Part One: What is Pilates?

by | 24 Mar 2017

“(The Pilates Method) teaches you to be in control of your body and not at its mercy.” ~ Joseph Pilates

Pilates is a system of exercises developed by German-born Joseph Pilates (born 1883) over a period of 60 years. It incorporates mat work, as well as work on apparatus’ such as the Reformer, the Cadillac & the Low Chair.

Starting from a young age, Pilates dedicated his life to improving his physical fitness. He studied gymnastics, martial arts & boxing. He moved to England in 1912 and earned his living as a professional circus performer and boxer. During World War I he was interned with other German Nationals on the Isle of Man. He used this time to develop his method of exercises, which he called Contrology. He often worked with those who were injured in the war, and his makeshift equipment (such as attaching bed springs to an anchor point for resistance rehabilitation) inspired what we now know as the Cadillac and the Reformer.

Following the war, Joe returned to Germany where he continued to work on his method, and then emigrated to the United States in the 1920s. He opened a studio in New York City with his wife Clara, teaching students his method, and gaining a strong following from the dance community.

Change happens through movement and movement heals.” ~ Joseph Pilates


Pilates believed that mental health and physical health were related. He believed the power of the mind lead to whole-body health. Pilates exercises promote mindfulness and flowing movement, and encourage heightened body awareness and coordination.

After his death in 1967, Contrology became known as the Pilates Method.

“Breathing is the first act of life, and the last. Our very life depends on it.” ~Joseph Pilates


Pilates teaches an awareness of breath. Joseph believed that inefficient breathing was a cause of poor health. He taught his students to inhale deeply, and exhale fully, to rid the lungs of stale air and promote the cycle of oxygen through the body.

The Pilates Method promotes core and muscular strength. It relies on low-impact exercises and endurance movements to improve flexibility, body & spine alignment, muscle balance, and posture, and stretch and strengthen the musculoskeletal system.


In recent years, Pilates has been increasingly adopted by physiotherapists and other practitioners as a complementary treatment to traditional manual approaches. It has earned acceptance particularly in the sports medicine and spinal medicine fields.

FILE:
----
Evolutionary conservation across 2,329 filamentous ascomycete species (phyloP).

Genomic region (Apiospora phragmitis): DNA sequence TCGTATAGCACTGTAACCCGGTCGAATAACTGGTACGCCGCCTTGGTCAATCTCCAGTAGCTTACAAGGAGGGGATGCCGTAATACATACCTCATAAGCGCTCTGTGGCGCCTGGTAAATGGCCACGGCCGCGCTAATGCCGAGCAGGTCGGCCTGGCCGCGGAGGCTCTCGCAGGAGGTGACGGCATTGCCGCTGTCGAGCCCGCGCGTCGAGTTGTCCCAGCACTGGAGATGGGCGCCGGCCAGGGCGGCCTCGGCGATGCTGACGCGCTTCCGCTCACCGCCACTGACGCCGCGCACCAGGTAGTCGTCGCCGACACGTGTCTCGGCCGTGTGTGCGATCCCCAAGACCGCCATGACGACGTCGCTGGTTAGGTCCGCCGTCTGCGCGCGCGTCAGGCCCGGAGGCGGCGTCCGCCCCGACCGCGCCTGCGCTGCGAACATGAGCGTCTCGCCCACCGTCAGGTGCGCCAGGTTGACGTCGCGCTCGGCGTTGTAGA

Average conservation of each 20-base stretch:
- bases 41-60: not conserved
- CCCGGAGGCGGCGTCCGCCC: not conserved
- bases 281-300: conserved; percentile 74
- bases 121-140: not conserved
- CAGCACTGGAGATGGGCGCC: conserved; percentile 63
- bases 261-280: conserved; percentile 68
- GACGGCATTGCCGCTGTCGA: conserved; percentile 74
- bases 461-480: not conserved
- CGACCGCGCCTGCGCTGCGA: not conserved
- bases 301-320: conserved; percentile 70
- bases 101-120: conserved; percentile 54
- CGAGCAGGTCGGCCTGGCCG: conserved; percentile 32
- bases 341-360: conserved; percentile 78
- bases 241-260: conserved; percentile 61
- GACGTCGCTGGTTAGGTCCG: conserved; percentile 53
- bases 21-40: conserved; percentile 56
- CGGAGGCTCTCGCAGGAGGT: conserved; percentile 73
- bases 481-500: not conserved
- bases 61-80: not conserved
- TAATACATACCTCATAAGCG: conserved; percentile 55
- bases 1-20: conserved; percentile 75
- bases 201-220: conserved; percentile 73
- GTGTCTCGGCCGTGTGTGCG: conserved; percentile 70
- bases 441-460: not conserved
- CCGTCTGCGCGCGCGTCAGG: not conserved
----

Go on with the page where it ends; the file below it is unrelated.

Clinical Pilates was founded by Craig Phillips in 1988 after he saw positive connections between Pilates and spinal stability research. He had previously noticed that many patients were progressing from physiotherapy to gym workouts which were then aggravating the original problems. Pilates was an option that seemed to better fit the needs of his clients, particularly the retraining and recruitment of deep stabilising muscles to better treat low back pain.


Clinical Pilates involves the use of therapeutic exercise, individualised to a patient’s specific needs; an approach to healing that is patient-centred and found in the moving body. It encourages patients to take an active role in their recovery and learn to listen to their body’s cues. There is a strong focus on maintenance and injury prevention. Rather than treating only an injury or symptom, Clinical Pilates involves treating the whole person.


Physiotherapists identify problematic movement patterns or postural issues and then use a combination of manual therapy work (such as joint mobilisation or soft tissue manipulation) with Pilates exercises that have been modified to better suit the physiotherapy setting. Phillips found that many of the Pilates exercises were too ‘high- level’ and had a high proportion of flexion-based work. Progressing to a greater range of exercises based on the originals has seen a shift towards more mid-range movements and control. These can then be used and modified for a greater number of patients.

Clinical Pilates is now also being used as an at-home ongoing treatment tool. Physiotherapists will often construct programs for their patients to continue once manual therapy treatment is no longer needed. This has proven to be an effective way to prevent re-injury.

Next Week: Part 2: Benefits of Pilates…

Make an Appointment